Galileo Galilei 15 February 1564 – 8 January 1642), commonly known as Galileo, was an Italian physicist, mathematician, astronomer, and philosopher who played a major role in the Scientific Revolution. His achievements include improvements to the telescope and consequent astronomical observations and support for Copernicanism. Galileo has been called the “father of modern observational astronomy”,the “father of modern physics”,the “father of science” and “the Father of Modern Science”.According to Stephen Hawking, “Galileo, perhaps more than any other single person, was responsible for the birth of modern science”.
The motion of uniformly accelerated objects, taught in nearly all high school and introductory college physics courses, was studied by Galileo as the subject of kinematics. His contributions to observational astronomy include the telescopic confirmation of the phases of Venus, the discovery of the four largest satellites of Jupiter (named the Galilean moons in his honour), and the observation and analysis of sunspots. Galileo also worked in applied science and technology, inventing an improved military compass and other instruments.
Galileo’s championing of heliocentrism was controversial within his lifetime, when most subscribed to either geocentrism or the Tychonic system.He met with opposition from astronomers, who doubted heliocentrism due to the absence of an observed stellar parallax. The matter was investigated by the Roman Inquisition in 1615, and they concluded that it could only be supported as a possibility, not as an established fact.
Galileo later defended his views in Dialogue Concerning the Two Chief World Systems, which appeared to attack pope Urban VIII and thus alienated him and the Jesuits, who had both supported Galileo up until this point. He was tried by the Inquisition, found “vehemently suspect of heresy”, forced to recant, and spent the rest of his life under house arrest. It was while Galileo was under house arrest that he wrote one of his finest works, Two New Sciences. Here he summarized the work he had done some forty years earlier, on the two sciences now called kinematics and strength of materials.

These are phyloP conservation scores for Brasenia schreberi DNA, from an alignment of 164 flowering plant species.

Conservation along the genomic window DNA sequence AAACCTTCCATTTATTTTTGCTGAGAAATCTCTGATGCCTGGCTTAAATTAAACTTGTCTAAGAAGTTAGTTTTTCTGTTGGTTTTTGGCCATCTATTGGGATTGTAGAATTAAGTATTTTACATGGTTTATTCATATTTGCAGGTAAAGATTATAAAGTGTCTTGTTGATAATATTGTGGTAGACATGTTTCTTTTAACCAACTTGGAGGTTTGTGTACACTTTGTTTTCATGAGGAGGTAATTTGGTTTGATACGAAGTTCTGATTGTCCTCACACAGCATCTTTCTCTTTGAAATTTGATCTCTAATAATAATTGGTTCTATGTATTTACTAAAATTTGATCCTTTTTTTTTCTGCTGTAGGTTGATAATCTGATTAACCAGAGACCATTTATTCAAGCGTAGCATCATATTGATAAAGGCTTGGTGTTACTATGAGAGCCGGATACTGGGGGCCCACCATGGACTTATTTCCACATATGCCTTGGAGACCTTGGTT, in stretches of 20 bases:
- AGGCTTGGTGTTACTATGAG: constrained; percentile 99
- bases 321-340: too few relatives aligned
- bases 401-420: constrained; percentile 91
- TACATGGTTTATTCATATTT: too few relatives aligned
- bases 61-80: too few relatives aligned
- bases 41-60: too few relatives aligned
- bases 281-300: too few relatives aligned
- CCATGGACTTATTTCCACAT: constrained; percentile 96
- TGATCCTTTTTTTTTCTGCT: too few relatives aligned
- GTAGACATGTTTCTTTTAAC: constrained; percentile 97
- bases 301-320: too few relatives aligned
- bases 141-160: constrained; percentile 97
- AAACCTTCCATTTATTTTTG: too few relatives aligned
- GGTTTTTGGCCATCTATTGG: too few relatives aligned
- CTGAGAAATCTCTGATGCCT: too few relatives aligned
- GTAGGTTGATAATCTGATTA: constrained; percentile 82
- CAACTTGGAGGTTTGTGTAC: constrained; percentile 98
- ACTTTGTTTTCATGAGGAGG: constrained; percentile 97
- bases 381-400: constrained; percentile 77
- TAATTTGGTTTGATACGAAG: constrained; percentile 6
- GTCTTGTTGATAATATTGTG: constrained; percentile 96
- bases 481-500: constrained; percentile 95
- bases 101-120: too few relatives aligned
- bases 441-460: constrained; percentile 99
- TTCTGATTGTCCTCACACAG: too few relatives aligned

Galileo Galilei Quotes
All truths are easy to understand once they are discovered; the point is to discover them.
And yet it moves.
By denying scientific principles, one may maintain any paradox.
Facts which at first seem improbable will, even on scant explanation, drop the cloak which has hidden them and stand forth in naked and simple beauty.
I do not feel obliged to believe that the same God who has endowed us with sense, reason, and intellect has intended us to forgo their use.
I have never met a man so ignorant that I couldn’t learn something from him.
I think that in the discussion of natural problems we ought to begin not with the Scriptures, but with experiments, and demonstrations.
I’ve loved the stars too fondly to be fearful of the night.
If I were again beginning my studies, I would follow the advice of Plato and start with mathematics.
In questions of science, the authority of a thousand is not worth the humble reasoning of a single individual.
It is surely harmful to souls to make it a heresy to believe what is proved.
It vexes me when they would constrain science by the authority of the Scriptures, and yet do not consider themselves bound to answer reason and experiment.
Measure what is measurable, and make measurable what is not so.
Nature is relentless and unchangeable, and it is indifferent as to whether its hidden reasons and actions are understandable to man or not.
The Bible shows the way to go to heaven, not the way the heavens go.
The Milky Way is nothing else but a mass of innumerable stars planted together in clusters.
The sun, with all those planets revolving around it and dependent on it, can still ripen a bunch of grapes as if it had nothing else in the universe to do.
We cannot teach people anything; we can only help them discover it within themselves.
We must say that there are as many squares as there are numbers.
Where the senses fail us, reason must step in.